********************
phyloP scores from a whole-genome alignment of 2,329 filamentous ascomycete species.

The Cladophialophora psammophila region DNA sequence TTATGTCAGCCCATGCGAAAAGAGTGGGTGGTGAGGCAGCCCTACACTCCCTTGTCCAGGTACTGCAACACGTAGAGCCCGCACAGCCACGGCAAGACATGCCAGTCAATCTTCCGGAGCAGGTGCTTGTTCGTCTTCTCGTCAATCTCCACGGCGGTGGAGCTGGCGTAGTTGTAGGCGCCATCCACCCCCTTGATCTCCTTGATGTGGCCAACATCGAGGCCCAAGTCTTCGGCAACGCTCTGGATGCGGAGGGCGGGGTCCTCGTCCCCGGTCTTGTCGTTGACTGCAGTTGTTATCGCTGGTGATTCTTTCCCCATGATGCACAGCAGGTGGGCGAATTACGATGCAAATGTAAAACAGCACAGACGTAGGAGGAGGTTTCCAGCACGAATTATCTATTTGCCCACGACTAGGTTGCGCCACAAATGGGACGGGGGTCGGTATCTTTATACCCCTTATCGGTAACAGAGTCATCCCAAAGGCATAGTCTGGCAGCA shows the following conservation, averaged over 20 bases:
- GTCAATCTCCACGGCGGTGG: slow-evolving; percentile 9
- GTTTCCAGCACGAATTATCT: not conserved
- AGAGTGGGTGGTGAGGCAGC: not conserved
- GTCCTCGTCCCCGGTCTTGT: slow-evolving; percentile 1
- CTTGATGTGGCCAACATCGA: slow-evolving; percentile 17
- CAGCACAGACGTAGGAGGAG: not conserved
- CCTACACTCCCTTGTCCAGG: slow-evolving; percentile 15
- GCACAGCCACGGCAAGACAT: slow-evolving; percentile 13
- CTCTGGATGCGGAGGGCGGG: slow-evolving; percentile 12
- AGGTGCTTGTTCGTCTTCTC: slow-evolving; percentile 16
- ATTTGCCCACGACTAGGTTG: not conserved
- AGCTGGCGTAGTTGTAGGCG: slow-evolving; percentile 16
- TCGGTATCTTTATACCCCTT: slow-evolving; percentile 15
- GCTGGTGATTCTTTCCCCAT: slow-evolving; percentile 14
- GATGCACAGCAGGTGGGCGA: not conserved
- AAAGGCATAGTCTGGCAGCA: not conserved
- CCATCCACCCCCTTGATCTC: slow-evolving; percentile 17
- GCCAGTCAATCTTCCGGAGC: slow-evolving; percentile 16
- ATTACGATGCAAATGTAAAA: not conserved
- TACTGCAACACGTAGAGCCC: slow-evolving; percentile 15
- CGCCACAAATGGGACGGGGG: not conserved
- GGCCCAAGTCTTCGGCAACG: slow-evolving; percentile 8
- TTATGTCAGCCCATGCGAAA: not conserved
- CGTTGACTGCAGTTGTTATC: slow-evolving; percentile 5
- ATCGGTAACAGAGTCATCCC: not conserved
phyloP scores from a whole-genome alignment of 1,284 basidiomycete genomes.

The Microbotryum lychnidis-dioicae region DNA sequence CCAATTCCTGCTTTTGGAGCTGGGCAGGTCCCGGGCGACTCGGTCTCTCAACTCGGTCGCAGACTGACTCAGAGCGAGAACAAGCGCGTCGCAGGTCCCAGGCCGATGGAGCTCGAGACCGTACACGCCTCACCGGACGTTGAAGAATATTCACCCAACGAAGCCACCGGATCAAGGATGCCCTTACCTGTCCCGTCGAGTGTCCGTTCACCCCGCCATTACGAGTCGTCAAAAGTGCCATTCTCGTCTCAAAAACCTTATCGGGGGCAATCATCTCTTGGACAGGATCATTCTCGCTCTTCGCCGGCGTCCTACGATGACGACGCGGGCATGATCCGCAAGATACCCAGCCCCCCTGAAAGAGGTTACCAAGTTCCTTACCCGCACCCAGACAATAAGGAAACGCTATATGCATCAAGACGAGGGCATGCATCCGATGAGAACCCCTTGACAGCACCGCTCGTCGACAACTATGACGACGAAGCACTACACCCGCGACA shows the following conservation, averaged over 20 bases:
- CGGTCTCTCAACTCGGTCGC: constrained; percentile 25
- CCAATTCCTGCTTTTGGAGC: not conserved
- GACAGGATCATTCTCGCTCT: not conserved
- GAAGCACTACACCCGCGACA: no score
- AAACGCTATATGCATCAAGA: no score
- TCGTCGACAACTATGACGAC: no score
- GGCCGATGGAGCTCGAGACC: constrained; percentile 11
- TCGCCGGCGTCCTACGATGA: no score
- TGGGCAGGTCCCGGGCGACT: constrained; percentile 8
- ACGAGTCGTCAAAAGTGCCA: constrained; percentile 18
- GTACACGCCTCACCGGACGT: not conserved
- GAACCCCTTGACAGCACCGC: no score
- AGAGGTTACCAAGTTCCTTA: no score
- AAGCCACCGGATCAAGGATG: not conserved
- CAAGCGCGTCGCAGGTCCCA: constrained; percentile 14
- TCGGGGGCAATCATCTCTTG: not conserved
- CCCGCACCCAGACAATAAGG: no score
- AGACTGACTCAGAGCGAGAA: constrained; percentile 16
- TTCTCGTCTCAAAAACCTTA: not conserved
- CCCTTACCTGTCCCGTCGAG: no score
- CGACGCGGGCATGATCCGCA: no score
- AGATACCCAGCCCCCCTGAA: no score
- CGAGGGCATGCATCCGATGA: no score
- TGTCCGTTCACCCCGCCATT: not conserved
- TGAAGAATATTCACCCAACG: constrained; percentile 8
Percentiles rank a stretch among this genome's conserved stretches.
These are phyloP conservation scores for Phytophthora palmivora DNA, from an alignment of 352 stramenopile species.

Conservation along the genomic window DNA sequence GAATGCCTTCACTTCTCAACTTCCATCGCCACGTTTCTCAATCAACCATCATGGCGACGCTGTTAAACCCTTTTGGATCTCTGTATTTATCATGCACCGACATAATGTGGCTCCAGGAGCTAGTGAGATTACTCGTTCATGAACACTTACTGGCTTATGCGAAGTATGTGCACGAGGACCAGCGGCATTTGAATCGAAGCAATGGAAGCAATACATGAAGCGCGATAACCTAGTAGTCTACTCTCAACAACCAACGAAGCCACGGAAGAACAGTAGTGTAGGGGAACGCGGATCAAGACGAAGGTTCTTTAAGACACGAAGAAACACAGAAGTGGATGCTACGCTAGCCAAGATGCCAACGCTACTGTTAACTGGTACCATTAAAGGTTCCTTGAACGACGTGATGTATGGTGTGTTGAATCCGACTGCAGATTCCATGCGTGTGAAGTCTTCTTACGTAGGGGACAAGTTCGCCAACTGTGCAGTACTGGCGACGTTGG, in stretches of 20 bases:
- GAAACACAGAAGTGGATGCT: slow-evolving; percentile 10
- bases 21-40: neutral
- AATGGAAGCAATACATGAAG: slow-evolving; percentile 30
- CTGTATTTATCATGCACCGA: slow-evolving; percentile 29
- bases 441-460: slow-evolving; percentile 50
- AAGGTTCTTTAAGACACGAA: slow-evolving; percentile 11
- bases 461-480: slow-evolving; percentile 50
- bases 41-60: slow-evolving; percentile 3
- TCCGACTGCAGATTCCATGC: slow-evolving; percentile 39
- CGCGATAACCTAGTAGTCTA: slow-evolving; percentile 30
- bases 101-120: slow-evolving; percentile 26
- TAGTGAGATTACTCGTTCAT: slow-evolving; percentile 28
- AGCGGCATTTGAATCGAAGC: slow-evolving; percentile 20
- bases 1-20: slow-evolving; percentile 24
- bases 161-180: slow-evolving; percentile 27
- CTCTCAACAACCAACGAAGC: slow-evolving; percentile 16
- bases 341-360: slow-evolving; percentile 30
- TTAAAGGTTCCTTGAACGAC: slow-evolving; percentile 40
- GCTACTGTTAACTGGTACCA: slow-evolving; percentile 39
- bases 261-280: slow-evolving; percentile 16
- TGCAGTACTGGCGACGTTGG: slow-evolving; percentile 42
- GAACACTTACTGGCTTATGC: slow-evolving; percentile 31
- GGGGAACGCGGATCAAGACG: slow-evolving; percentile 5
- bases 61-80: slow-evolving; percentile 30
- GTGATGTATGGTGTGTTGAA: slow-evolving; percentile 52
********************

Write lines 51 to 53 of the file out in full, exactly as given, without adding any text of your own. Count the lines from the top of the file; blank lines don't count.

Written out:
- AGATACCCAGCCCCCCTGAA: no score
- CGAGGGCATGCATCCGATGA: no score
- TGTCCGTTCACCCCGCCATT: not conserved